Live for the applause: Dragtoberfest 2013 glams up Cabaret

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Star projections in purple and blue littered the walls on either side of the catwalk as thumping trashy club beats rattled through the room. Soon the lights were dimmed, and guest host and professional drag queen Miss Sapphira Cristal burst out onto the stage with a glamorous performance of “Minnie The Moocher.” 

After a few false starts, that is. 

The slip-ups were handled with class though, and with that, a theme for the show started to emerge. Mistakes be damned, this thing was going to be extravagant. 

For the 19th year running, the queens took over the Cabaret on Oct. 11 and repainted it in their own glamorous image for Dragtoberfest. 

 This was Cristal’s fourth time hosting and after her number, the audience was treated to a performance by reigning queen The Fame — a.k.a. junior visual and media arts major Darian Carpenter — on the Dragtoberfest stage, with a routine that started with Miley Cyrus’ “We Can’t Stop” and ended with Lady Gaga’s “Applause.” 

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For Carpenter, the stage in the Cabaret was the first place he was able to channel his passion. 

 “Even as a kid, I always liked to impersonate female celebrities,” said Carpenter. “But Dragtoberfest gave me the first chance to exaggerate and really sell a performance to an audience.”

 Following those two powerhouse performances was the actual competition. Featuring four impressive acts from some of Emerson’s brightest drag stars, the stage was lit up by characters ranging from a 1930s lounge singer to a ship crew competing over a Japanese beauty.

 Not to be outdone, the Emerson Alliance for Gays, Lesbians, and Everyone’s E-Board performed as well. The group danced and lip-synced to a mashup consisting of late ‘90s boy band choreography and the inherent sassiness of diva-pop trio Destiny’s Child’s greatest hits. The nod to Destiny’s Child was all too fitting: Cristal appeared in at least two Beyoncé offshoot characters among her many costume changes. That level of dedication isn’t exactly shocking, though.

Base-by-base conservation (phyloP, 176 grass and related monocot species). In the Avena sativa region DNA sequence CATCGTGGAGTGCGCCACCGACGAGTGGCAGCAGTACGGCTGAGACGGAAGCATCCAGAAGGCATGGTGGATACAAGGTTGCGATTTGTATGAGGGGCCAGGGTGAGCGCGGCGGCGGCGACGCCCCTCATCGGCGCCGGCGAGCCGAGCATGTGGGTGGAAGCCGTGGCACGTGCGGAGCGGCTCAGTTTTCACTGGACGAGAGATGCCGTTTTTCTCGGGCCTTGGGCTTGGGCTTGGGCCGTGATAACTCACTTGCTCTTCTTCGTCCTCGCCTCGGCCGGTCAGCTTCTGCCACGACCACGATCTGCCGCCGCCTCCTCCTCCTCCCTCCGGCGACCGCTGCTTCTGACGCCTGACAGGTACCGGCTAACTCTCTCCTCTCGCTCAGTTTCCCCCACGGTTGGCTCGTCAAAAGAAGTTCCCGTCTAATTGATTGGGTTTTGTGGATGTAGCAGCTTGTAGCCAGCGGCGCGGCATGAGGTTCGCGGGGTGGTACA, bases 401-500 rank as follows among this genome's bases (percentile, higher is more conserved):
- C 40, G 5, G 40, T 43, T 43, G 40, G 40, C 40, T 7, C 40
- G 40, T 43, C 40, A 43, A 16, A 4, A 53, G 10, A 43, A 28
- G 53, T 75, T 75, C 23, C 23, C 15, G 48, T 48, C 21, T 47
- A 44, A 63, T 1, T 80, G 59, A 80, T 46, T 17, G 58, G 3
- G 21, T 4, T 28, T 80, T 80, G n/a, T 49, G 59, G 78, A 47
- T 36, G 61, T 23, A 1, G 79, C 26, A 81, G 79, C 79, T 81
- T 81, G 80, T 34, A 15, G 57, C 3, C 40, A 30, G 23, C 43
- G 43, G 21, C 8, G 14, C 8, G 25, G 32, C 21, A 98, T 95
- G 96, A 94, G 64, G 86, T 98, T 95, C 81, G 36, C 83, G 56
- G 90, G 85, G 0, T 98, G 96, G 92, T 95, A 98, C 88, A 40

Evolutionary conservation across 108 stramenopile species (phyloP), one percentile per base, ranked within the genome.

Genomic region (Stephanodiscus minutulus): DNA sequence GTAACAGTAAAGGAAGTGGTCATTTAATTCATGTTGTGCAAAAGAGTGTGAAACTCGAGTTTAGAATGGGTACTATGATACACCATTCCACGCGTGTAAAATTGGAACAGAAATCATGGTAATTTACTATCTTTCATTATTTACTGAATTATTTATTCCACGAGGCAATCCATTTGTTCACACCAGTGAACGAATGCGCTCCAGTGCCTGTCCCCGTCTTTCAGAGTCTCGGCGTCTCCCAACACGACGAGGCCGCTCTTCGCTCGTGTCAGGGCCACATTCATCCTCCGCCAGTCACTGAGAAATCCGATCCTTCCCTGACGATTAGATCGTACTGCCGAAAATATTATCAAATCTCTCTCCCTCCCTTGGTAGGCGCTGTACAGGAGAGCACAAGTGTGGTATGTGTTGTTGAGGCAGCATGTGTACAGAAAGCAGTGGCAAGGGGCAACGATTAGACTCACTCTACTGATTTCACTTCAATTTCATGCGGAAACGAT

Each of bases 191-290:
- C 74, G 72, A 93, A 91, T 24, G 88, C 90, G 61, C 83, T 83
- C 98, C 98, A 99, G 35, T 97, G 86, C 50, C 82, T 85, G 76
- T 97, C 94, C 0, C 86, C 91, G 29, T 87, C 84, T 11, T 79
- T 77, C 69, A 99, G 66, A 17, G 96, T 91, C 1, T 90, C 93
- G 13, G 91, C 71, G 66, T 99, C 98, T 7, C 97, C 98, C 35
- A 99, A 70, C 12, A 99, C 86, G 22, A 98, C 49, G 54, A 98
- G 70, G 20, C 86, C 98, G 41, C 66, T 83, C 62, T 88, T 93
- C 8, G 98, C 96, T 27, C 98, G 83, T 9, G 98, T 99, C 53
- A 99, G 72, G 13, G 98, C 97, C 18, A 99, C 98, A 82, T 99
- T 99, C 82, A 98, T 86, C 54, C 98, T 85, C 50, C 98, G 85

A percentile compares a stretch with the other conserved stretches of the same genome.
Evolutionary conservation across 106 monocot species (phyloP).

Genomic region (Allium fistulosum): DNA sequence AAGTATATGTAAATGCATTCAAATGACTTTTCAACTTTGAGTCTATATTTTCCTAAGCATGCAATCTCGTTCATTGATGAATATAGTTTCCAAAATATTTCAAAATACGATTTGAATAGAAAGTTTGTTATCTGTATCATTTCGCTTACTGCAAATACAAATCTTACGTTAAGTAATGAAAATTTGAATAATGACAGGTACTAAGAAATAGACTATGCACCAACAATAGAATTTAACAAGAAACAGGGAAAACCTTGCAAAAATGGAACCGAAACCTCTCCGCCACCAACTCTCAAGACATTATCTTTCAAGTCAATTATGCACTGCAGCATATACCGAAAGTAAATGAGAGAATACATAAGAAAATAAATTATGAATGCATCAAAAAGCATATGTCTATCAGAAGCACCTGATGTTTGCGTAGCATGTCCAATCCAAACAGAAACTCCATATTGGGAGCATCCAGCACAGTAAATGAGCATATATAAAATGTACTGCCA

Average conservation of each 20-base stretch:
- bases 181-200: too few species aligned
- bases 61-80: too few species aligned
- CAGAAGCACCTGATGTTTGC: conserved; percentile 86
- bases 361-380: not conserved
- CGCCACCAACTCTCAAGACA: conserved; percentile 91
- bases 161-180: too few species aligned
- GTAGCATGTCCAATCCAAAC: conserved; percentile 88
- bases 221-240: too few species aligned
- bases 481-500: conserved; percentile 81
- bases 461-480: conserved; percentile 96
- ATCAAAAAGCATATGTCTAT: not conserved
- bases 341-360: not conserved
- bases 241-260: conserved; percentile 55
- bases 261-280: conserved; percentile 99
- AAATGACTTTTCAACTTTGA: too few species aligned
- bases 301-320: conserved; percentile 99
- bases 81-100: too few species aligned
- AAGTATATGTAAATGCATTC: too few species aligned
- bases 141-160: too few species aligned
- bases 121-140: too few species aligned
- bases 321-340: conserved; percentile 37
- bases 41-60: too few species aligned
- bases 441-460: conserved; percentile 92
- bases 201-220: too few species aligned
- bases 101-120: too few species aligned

“For me at least, makeup takes about one and a half hours,” said Carpenter. “But sometimes it will take well over two hours.”

 It wasn’t all about the kings and queens at Dragtoberfest, though. Toward the end of the show, Cristal got the crowd into the act during a brief Q & A session. Contestants were equally enticed by the promise of candy and by Cristal’s inquiries as to who knew their “history of the gays.” Questions included “What colors on the rainbow flag have been dropped since its original iteration?” And on a more serious note, “What did gays have to wear on their clothing during the Holocaust?”   

 At the end of the night, there had to be a winner. After much deliberation, and an intense lip sync duet to “Summer Nights” from the Grease soundtrack, a king was crowned. Ricardo Suave—“distant cousin” of Rico Suave of 80s one-hit-wonder fame—snatched the crown away from Fame, making him, or rather junior Jamie Ahlborn, the first king crowned since Cristal took over the festivities in 2010.

 Sure, the show was not without its faults: There were a couple of lulls where EAGLE representatives had to go out and entertain, and more than a few musical cues missed their mark, but everyone seemed to work through the pain. Cristal in particular laughed off all the technical mistakes, and even made a series of jokes following a nasty spill she took on the stage. In spite of all the troubles, it was clear by the end of the show that Dragtoberfest 2013 was a hit.  

 “I was so impressed with the show, it was so professional,” said freshman visual and media arts major Lindsey Norden. “It opened me up to a new element of talent here at Emerson that I’d love to see more of.” 

 The production’s greatest asset may very well have been its marketing scheme, with colorful posters spread across campus in the weeks leading up to the event. The images were perfectly recaptured on the night’s trusty program. The last item read: “Time for these queens to go home.” And so they did.